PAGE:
I�ve been stumped on this one for quite some time, and I was curious to see if any of you out there would have a clever solution for it.
Basically, what we�ve got is this:
Object1[ ] = an array of objects returned from an external service. Within these objects, we have a �birthDate� field that is of type �Calendar�. If I look closely at these birthdates, I can see the timezone information is essentially blank (or defaulted, however you want to look at it) as just �GMT�.
Object2[ ] = an array to hold a collection of objects similar (but not completely identical) to Object1[ ]. Looking at the Object2 definition, we also have a �birthDate� field here that is of type �Date� (as in java.util.Date).
To get the data from Object1[ ] to Object2[ ], we�re using a dozer mapping.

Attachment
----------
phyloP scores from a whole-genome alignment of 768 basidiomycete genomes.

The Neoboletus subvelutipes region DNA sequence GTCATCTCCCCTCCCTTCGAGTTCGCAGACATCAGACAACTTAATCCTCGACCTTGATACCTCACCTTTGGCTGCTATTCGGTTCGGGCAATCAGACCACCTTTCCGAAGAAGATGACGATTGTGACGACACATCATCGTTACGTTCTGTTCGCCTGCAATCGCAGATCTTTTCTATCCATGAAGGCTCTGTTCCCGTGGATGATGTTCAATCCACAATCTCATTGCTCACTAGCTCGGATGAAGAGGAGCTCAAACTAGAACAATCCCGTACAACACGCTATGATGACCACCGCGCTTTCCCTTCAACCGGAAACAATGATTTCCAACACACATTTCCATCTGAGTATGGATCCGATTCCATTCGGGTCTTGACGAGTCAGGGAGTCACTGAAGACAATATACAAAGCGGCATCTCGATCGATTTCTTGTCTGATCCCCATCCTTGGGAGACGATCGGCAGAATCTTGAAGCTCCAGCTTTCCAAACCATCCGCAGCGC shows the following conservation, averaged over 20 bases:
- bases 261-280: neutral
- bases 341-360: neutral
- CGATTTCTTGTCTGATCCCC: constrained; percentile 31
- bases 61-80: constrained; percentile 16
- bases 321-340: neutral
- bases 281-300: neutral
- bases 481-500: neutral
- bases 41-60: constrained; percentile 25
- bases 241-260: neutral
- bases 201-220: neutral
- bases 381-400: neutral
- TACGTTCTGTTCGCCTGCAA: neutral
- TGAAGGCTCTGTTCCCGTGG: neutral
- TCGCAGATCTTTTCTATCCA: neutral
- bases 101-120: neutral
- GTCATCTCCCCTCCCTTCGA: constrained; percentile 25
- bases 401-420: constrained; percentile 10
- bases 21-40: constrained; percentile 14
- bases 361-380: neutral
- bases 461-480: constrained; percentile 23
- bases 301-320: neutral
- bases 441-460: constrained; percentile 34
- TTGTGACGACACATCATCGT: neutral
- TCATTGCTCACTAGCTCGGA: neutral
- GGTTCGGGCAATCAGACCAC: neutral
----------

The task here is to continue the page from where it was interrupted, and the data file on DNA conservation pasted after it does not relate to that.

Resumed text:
So you�re asking �what�s the problem?�
Well, truthfully, when this app runs locally (which for us is US Central Standard Time) there is no problem. The mapping occurs just fine. For example:
However, we have users of this application all over the country � that�s where the problem comes in: users of this application west of CST encounter this issue (I�ll use Mountain Standard Time as my example):
So it�s like something (the JVM?) is trying to account for the hour difference between CST (where the code was written & compiled) and MST (where the end product is being used).
Can anyone think of a clever solution to this? I�ve come up with something that halfway works, but it is a very messy hack fix involving adding the TZ offset back into the �mapped� (Object2[ ].Person.birthDate) date. I�d prefer not to use something like that if there is a more appropriate solution.